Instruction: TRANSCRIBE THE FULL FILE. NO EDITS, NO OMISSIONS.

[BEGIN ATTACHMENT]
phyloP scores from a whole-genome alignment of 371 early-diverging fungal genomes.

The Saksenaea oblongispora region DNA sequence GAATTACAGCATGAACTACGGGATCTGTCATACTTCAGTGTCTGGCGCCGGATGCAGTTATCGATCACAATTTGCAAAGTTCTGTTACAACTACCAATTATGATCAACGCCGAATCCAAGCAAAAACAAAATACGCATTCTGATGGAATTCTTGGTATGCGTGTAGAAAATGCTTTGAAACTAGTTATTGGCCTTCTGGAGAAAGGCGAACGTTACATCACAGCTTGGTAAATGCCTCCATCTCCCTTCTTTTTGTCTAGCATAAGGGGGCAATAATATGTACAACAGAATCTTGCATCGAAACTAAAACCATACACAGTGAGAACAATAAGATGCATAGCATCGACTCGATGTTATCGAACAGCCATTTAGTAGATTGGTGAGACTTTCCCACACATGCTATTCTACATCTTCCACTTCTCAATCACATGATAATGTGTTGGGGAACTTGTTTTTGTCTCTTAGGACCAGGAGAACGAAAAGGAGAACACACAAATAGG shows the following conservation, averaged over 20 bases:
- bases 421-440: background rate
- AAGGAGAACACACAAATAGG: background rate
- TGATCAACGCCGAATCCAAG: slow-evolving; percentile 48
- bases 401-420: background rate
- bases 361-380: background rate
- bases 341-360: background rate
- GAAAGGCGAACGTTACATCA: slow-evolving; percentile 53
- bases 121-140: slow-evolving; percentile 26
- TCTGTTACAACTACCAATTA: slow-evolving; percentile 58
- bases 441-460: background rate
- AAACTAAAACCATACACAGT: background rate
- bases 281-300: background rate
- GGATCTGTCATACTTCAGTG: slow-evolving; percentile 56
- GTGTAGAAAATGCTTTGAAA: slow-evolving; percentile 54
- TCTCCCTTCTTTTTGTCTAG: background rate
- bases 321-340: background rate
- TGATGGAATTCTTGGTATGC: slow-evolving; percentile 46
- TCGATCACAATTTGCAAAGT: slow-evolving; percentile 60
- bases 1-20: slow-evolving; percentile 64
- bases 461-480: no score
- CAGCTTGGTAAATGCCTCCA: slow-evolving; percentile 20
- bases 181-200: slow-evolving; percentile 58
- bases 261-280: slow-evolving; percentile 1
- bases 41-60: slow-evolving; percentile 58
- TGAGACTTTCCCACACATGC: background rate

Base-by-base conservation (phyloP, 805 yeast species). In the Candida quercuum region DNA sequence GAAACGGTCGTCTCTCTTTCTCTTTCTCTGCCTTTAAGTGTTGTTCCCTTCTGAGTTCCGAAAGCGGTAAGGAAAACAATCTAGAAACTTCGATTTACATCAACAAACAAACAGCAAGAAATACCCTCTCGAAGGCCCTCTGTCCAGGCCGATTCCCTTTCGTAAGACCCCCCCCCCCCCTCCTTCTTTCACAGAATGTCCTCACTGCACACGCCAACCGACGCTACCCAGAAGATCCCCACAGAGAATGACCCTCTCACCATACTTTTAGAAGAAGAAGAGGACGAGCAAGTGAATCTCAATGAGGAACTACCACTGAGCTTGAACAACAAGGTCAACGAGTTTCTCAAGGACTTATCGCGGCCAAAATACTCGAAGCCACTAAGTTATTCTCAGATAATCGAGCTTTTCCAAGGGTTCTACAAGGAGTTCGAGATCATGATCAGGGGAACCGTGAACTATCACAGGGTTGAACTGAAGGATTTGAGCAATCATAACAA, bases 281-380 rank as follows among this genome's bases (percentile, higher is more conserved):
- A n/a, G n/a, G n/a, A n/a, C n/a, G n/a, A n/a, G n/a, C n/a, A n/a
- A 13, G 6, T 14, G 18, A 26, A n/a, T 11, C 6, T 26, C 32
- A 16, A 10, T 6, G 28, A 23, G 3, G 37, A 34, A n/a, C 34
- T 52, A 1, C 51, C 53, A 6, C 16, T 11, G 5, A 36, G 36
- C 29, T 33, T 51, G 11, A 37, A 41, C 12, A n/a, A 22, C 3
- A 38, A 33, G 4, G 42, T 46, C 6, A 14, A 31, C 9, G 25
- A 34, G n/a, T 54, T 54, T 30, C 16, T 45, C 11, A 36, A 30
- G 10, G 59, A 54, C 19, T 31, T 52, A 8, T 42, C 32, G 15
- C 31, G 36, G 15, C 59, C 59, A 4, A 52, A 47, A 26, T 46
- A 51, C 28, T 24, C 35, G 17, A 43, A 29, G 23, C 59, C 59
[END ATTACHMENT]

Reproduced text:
phyloP scores from a whole-genome alignment of 371 early-diverging fungal genomes.

The Saksenaea oblongispora region DNA sequence GAATTACAGCATGAACTACGGGATCTGTCATACTTCAGTGTCTGGCGCCGGATGCAGTTATCGATCACAATTTGCAAAGTTCTGTTACAACTACCAATTATGATCAACGCCGAATCCAAGCAAAAACAAAATACGCATTCTGATGGAATTCTTGGTATGCGTGTAGAAAATGCTTTGAAACTAGTTATTGGCCTTCTGGAGAAAGGCGAACGTTACATCACAGCTTGGTAAATGCCTCCATCTCCCTTCTTTTTGTCTAGCATAAGGGGGCAATAATATGTACAACAGAATCTTGCATCGAAACTAAAACCATACACAGTGAGAACAATAAGATGCATAGCATCGACTCGATGTTATCGAACAGCCATTTAGTAGATTGGTGAGACTTTCCCACACATGCTATTCTACATCTTCCACTTCTCAATCACATGATAATGTGTTGGGGAACTTGTTTTTGTCTCTTAGGACCAGGAGAACGAAAAGGAGAACACACAAATAGG shows the following conservation, averaged over 20 bases:
- bases 421-440: background rate
- AAGGAGAACACACAAATAGG: background rate
- TGATCAACGCCGAATCCAAG: slow-evolving; percentile 48
- bases 401-420: background rate
- bases 361-380: background rate
- bases 341-360: background rate
- GAAAGGCGAACGTTACATCA: slow-evolving; percentile 53
- bases 121-140: slow-evolving; percentile 26
- TCTGTTACAACTACCAATTA: slow-evolving; percentile 58
- bases 441-460: background rate
- AAACTAAAACCATACACAGT: background rate
- bases 281-300: background rate
- GGATCTGTCATACTTCAGTG: slow-evolving; percentile 56
- GTGTAGAAAATGCTTTGAAA: slow-evolving; percentile 54
- TCTCCCTTCTTTTTGTCTAG: background rate
- bases 321-340: background rate
- TGATGGAATTCTTGGTATGC: slow-evolving; percentile 46
- TCGATCACAATTTGCAAAGT: slow-evolving; percentile 60
- bases 1-20: slow-evolving; percentile 64
- bases 461-480: no score
- CAGCTTGGTAAATGCCTCCA: slow-evolving; percentile 20
- bases 181-200: slow-evolving; percentile 58
- bases 261-280: slow-evolving; percentile 1
- bases 41-60: slow-evolving; percentile 58
- TGAGACTTTCCCACACATGC: background rate

Base-by-base conservation (phyloP, 805 yeast species). In the Candida quercuum region DNA sequence GAAACGGTCGTCTCTCTTTCTCTTTCTCTGCCTTTAAGTGTTGTTCCCTTCTGAGTTCCGAAAGCGGTAAGGAAAACAATCTAGAAACTTCGATTTACATCAACAAACAAACAGCAAGAAATACCCTCTCGAAGGCCCTCTGTCCAGGCCGATTCCCTTTCGTAAGACCCCCCCCCCCCCTCCTTCTTTCACAGAATGTCCTCACTGCACACGCCAACCGACGCTACCCAGAAGATCCCCACAGAGAATGACCCTCTCACCATACTTTTAGAAGAAGAAGAGGACGAGCAAGTGAATCTCAATGAGGAACTACCACTGAGCTTGAACAACAAGGTCAACGAGTTTCTCAAGGACTTATCGCGGCCAAAATACTCGAAGCCACTAAGTTATTCTCAGATAATCGAGCTTTTCCAAGGGTTCTACAAGGAGTTCGAGATCATGATCAGGGGAACCGTGAACTATCACAGGGTTGAACTGAAGGATTTGAGCAATCATAACAA, bases 281-380 rank as follows among this genome's bases (percentile, higher is more conserved):
- A n/a, G n/a, G n/a, A n/a, C n/a, G n/a, A n/a, G n/a, C n/a, A n/a
- A 13, G 6, T 14, G 18, A 26, A n/a, T 11, C 6, T 26, C 32
- A 16, A 10, T 6, G 28, A 23, G 3, G 37, A 34, A n/a, C 34
- T 52, A 1, C 51, C 53, A 6, C 16, T 11, G 5, A 36, G 36
- C 29, T 33, T 51, G 11, A 37, A 41, C 12, A n/a, A 22, C 3
- A 38, A 33, G 4, G 42, T 46, C 6, A 14, A 31, C 9, G 25
- A 34, G n/a, T 54, T 54, T 30, C 16, T 45, C 11, A 36, A 30
- G 10, G 59, A 54, C 19, T 31, T 52, A 8, T 42, C 32, G 15
- C 31, G 36, G 15, C 59, C 59, A 4, A 52, A 47, A 26, T 46
- A 51, C 28, T 24, C 35, G 17, A 43, A 29, G 23, C 59, C 59